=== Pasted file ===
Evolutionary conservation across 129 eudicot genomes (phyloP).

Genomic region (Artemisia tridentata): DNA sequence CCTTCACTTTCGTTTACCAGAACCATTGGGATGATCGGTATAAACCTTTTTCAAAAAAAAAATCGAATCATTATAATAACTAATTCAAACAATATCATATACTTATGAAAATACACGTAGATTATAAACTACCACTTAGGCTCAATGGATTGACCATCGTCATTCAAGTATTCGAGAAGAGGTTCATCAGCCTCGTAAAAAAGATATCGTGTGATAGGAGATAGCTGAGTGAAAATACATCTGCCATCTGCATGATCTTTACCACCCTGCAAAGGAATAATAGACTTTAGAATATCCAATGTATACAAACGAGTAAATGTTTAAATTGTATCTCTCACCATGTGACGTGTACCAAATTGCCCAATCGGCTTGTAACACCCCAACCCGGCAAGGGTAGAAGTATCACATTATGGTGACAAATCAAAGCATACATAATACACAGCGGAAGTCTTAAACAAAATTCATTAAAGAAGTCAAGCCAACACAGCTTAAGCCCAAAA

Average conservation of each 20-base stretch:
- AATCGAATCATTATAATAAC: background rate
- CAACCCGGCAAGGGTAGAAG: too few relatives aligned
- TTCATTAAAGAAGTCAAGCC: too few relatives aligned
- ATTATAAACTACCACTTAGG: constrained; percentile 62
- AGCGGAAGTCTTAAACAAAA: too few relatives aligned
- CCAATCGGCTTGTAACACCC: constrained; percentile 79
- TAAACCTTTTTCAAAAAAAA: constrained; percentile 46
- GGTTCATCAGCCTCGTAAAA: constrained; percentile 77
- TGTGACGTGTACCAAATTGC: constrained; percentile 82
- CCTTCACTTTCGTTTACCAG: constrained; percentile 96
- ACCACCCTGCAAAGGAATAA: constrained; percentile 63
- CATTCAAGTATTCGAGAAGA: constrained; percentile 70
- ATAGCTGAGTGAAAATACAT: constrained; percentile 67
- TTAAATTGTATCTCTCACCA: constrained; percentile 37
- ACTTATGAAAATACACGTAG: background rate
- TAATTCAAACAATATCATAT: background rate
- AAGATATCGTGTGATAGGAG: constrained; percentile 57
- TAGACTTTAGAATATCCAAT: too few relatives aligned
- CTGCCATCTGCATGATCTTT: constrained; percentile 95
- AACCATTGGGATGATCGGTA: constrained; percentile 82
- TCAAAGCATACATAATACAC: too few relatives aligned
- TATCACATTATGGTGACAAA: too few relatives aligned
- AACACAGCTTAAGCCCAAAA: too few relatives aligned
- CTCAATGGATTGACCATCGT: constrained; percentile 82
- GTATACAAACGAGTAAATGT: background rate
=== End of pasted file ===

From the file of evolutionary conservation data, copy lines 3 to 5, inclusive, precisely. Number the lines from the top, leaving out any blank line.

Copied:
Average conservation of each 20-base stretch:
- AATCGAATCATTATAATAAC: background rate
- CAACCCGGCAAGGGTAGAAG: too few relatives aligned